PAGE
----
In his praise of Andrea Rost, Ádám Medveczky recalled the opera singer's entrance exam at the Liszt Academy as follows: “a lovely young lady appeared, she came on stage and opened a book. Of course, we immediately guessed that she would be singing Norina’s aria, because this begins with reading a romantic novel. As she opened her lips and started to sing, we forgot about the book and everything. I was immersed in the colour of her voice, the richness of her expression. ” Medveczky added that Andrea Rost’s career skyrocketed at breakneck pace; she made her debut as Gounod’s Juliet while still in her student years. Despite her busy schedule, she conscientiously attended acting classes and was always well prepared, never simply repeating the lesson but rather performing it. “Professional perfection and poetry are the cornerstones of her success. Bel canto is a native language for her, but in her concerts, she has proven that she is exceptional in all styles of music. She sings songs beautifully and sometimes operettas with mesmerizing kindness,” emphasizes Ádám Medveczky.

Gyula Fekete wrote the laudation about Zoltán Kovács, in which he points out: the composer’s inaugural address was entitled "Recount the Past to Me and I Shall Get to Know the Future from It – an Ancient Legend in 21st Century Program Music,” which the artist delivered in 2015. The chosen quote is also his creed, since his entire oeuvre is imbued with this Confucian thought.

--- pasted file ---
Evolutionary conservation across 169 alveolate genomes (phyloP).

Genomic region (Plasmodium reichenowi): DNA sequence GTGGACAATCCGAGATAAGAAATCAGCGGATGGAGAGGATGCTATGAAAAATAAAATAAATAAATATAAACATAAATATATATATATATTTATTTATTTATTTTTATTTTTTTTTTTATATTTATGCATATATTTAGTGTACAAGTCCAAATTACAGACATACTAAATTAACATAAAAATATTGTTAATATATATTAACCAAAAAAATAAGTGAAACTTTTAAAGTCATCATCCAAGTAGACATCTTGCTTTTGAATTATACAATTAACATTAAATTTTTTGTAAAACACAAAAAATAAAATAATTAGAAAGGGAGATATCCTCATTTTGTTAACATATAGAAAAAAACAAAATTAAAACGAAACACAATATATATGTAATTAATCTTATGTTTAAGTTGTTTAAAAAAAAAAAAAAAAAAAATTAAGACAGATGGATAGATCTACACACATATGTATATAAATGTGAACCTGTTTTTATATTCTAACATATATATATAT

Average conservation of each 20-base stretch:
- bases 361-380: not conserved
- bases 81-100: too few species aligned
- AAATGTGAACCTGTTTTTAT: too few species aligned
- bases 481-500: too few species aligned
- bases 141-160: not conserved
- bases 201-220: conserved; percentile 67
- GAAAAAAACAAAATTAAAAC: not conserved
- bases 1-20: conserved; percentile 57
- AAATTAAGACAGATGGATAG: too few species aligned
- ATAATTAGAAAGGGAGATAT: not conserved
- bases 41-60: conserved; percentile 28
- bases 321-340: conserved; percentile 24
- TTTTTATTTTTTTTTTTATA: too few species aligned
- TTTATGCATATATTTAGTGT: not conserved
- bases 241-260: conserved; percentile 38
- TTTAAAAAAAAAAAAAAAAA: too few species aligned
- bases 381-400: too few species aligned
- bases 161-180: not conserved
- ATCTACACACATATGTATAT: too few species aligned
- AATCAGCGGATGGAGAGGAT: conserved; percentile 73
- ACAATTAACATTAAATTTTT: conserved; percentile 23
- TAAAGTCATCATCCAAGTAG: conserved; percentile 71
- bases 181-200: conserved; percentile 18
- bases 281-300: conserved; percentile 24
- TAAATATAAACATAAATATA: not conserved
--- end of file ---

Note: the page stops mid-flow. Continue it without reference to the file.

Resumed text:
His long line of works ranges from solo pieces to chamber music to concertos, symphonies and oratorical compositions – according to the accolade. His instrument, the bassoon, naturally plays a prominent role in several of his compositions. His most recent works include the Missa Pannonica oratorio, the Three Dances and the Taormina Images symphonic works.

According to Gyula Fekete, the essence of Kovács’s artistic creed is also revealed in an earlier interview, which says: as a bassoonist, his life is all about Mozart, Puccini, and Verdi; he is also connected to these musicians as a composer. “We feel and experience his priceless, classic, unquestionable craftsmanship. The kind of knowledge that our Academy of Music represents traditionally and with conviction; the knowledge that we have all acquired from our former masters here, and that we are trying to pass on - as teachers of the present - to the next generation,” emphasizes the laudation.